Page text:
Advancing standardisation to strengthen disaster resilience
When a disaster occurs, functioning interoperability could mean the difference between life and death, particularly when there is a need for international or cross border responses; for example when responding to threats such as climate change related natural hazards and international terrorism.
Developing and implementing standards in the field of disaster resilience and crisis management can save lives, mitigate the harm and damage caused by disasters and reduce the impact of disasters by maintaining basic services such as food, water, electricity and health services.
As part of the EC funded ResiStand project, fifteen partners from seven countries have collaborated over the past two years to propose new standardisation initiatives that can improve disaster resilience.
Challenges in the standardisation process
While standardisation can play a critical role in maximising technical, procedural, operational and semantic interoperability, there is a need to overcome the challenges in the current standardisation process, which result in very few standards being developed.
These challenges include:
- Research organisations and research projects are often unable to find the path to National Standards Bodies
- Cooperation between different technical committees and the involvement of key stakeholders benefiting from standardisation are both limited.
The ResiStand project emerged in response to the challenges that the existing standardisation landscape is facing. Partners engaged with three stakeholder communities, the End-User Community (e.g., crisis management organisations), the Supplier Community (e.g., industrial and research organisations) and the Standards Community (e.g., organisations developing standards) throughout the project to understand the potential of standardisation as a tool for improving disaster resilience.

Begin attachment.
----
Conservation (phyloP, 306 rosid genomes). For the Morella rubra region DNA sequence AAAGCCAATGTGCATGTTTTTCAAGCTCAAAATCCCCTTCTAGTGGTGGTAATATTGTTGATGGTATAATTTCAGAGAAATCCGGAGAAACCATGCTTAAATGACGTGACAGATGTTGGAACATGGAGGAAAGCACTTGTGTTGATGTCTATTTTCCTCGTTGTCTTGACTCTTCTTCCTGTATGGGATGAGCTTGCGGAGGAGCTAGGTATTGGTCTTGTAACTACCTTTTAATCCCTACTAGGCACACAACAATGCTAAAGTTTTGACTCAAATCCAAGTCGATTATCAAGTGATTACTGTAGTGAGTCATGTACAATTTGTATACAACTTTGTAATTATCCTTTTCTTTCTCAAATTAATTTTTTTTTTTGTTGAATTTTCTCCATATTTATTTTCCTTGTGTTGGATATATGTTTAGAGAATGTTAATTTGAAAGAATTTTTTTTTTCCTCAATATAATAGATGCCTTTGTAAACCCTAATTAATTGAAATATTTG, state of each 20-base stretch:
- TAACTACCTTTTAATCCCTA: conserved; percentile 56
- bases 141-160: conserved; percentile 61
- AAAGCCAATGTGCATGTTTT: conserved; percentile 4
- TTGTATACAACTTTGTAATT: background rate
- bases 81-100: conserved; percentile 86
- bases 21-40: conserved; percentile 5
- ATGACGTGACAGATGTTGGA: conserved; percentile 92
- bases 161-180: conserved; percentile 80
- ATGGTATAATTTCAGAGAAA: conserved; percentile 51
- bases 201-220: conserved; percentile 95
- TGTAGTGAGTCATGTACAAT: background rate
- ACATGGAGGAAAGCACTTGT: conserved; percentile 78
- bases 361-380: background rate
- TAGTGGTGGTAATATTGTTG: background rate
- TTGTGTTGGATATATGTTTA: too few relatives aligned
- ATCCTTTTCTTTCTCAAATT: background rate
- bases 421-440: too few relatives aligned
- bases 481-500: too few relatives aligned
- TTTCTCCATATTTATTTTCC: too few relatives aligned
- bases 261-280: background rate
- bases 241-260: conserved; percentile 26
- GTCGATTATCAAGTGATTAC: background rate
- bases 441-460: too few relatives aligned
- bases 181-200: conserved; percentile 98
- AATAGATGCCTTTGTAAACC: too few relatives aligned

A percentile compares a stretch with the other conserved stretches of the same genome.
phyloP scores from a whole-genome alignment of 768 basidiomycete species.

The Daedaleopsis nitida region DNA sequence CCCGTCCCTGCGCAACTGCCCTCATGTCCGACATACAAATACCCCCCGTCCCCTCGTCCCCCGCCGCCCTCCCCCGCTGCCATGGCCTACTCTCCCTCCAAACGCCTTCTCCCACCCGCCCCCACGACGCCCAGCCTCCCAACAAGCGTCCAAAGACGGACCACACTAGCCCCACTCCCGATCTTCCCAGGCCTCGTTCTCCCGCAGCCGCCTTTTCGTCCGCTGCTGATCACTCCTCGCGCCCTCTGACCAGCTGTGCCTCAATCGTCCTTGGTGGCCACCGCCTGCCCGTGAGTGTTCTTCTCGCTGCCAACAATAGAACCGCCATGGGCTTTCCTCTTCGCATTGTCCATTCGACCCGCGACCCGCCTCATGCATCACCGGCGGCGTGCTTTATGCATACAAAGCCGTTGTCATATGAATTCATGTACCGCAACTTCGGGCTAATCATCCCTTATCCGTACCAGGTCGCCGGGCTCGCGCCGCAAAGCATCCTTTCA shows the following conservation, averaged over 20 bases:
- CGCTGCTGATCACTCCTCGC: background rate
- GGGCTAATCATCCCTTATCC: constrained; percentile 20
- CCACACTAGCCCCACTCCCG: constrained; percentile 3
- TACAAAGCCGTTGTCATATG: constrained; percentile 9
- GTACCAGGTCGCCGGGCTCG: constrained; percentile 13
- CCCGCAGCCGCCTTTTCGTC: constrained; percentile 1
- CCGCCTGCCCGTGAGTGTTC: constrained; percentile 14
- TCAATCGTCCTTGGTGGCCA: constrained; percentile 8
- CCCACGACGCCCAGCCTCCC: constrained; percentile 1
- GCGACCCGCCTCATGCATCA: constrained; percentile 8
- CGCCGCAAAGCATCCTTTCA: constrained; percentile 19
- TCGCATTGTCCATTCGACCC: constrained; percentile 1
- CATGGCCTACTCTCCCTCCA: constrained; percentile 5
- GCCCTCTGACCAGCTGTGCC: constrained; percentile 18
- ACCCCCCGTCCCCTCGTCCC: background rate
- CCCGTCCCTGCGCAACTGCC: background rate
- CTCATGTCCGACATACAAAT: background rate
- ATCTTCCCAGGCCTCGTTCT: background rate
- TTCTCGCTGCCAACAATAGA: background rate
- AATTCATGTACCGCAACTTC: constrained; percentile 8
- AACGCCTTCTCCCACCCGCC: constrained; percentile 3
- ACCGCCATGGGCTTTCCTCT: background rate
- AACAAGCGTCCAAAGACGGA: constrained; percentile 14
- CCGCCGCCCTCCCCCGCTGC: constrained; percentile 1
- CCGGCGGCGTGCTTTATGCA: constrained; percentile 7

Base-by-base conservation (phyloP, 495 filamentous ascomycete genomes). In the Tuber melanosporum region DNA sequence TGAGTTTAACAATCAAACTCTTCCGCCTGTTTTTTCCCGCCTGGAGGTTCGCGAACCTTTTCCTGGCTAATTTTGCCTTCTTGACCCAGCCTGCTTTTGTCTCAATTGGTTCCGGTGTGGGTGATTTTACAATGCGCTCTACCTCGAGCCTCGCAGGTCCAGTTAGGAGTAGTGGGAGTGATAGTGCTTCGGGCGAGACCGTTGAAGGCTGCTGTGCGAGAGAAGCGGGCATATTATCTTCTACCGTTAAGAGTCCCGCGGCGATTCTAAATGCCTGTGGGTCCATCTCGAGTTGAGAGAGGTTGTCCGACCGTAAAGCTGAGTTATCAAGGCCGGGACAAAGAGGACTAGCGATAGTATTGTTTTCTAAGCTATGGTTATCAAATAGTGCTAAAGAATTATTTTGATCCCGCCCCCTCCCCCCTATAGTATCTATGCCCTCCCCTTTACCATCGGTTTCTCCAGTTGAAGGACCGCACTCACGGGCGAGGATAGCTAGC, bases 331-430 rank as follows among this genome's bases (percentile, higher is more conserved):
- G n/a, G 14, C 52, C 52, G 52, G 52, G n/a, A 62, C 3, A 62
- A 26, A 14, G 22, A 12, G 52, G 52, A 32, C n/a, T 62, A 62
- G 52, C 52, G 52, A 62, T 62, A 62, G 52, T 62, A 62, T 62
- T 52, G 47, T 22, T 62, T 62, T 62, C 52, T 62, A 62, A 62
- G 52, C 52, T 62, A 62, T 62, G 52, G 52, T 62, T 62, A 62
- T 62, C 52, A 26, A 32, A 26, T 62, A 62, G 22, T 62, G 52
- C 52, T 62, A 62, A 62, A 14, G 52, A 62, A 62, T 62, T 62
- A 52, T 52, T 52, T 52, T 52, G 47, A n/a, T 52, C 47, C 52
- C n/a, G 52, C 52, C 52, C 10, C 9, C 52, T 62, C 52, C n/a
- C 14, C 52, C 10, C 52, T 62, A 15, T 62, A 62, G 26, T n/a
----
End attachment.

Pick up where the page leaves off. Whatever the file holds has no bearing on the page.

ResiStand Pre-Standardisation Process
Through a combination of surveys, personal interviews and workshops, partners have analysed existing standards, identified end-user standardisation needs and the opportunities created by suppliers, and studied EU funded disaster resilience projects to identify further needs and opportunities.
This information played a critical role in identifying future standardisation initiatives for improving disaster resilience and the development of the ResiStand Pre-Standardisation Process, a structured self-evaluation procedure, to support initiators in the development and structuring of the standard, collecting the required information, and involving the relevant organisations.
The ResiStand Pre-Standardisation Process offers benefits in terms of reducing the time, effort, and financial resources needed to assess and refine new work items and deliver them to the standardisation funnel. Ultimately, the process will improve the involvement of different stakeholder groups in the standardisation process and prevent costly investment in non-optimal standards.
Three tools are available to the initiators of potential new standardisation initiatives to support them in the evaluation process:
- The ResiStand Standards Catalogue containing data about all relevant existing or planned standards
- The ResiStand Dynamic Roadmap, a database of all pre-standardisation initiatives
- The ResiStand Assessment Framework to assess potential standardisation initiatives in terms of urgency, impact and feasibility
The ResiStand project, called “Increasing disaster resilience by establishing a sustainable process to support standardisation of technologies and services” was funded by the European Union to improve the crisis management and disaster resilience capabilities of the European Union and of individual Member States with means of standards.
Its consortium included National Standards Bodies from Finland, Germany, and the Netherlands, research and technology organisations, SMEs, and larger industrial and consulting companies.
While the ResiStand project has officially ended, its findings and outputs continue to be of support to stakeholders for developing standards. One of the many potential standardisation initiatives identified “CBRNE Training Framework: Requirements for CBRNE Education and Training”, and the ResiStand Assessment Framework have been submitted to the European Committee for Standardization as New Work Item Proposals to be standardised.
For more information on this research area contact our team:
Su Anson, Senior Research Analyst at Trilateral Research